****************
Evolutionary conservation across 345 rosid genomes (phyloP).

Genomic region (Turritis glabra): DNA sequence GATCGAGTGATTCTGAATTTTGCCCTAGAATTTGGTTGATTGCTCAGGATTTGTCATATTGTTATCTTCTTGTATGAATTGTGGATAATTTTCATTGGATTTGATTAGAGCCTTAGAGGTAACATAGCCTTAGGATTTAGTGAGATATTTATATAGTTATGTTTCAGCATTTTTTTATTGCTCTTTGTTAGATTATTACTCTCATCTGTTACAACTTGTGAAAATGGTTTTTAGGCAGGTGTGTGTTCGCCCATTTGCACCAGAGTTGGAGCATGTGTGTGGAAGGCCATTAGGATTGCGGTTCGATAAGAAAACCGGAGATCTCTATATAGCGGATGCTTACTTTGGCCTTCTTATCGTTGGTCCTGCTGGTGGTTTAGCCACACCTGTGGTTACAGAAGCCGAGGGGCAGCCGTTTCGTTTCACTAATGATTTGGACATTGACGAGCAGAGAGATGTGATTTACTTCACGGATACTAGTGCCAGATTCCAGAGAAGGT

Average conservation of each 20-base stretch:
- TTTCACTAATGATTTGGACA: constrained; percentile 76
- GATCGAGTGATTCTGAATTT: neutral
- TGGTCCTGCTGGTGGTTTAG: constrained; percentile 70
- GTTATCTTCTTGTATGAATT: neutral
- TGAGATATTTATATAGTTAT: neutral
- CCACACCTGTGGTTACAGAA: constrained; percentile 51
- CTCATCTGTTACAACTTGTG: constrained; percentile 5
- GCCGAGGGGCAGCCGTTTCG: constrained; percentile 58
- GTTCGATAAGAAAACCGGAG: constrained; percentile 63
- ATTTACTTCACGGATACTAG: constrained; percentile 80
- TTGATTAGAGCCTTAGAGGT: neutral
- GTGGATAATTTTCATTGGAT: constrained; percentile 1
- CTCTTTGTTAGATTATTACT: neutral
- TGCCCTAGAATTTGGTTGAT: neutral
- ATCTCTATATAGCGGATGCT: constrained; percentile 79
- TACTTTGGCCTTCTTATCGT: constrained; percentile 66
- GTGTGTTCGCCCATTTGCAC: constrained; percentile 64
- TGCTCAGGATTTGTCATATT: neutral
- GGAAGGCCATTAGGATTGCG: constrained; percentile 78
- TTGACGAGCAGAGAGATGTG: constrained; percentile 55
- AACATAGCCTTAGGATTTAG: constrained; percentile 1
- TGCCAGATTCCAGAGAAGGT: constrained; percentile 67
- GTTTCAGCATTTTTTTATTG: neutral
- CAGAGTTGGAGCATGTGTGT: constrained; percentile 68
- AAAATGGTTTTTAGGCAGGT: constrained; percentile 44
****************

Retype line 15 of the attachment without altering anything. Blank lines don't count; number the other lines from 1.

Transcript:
- GTGGATAATTTTCATTGGAT: constrained; percentile 1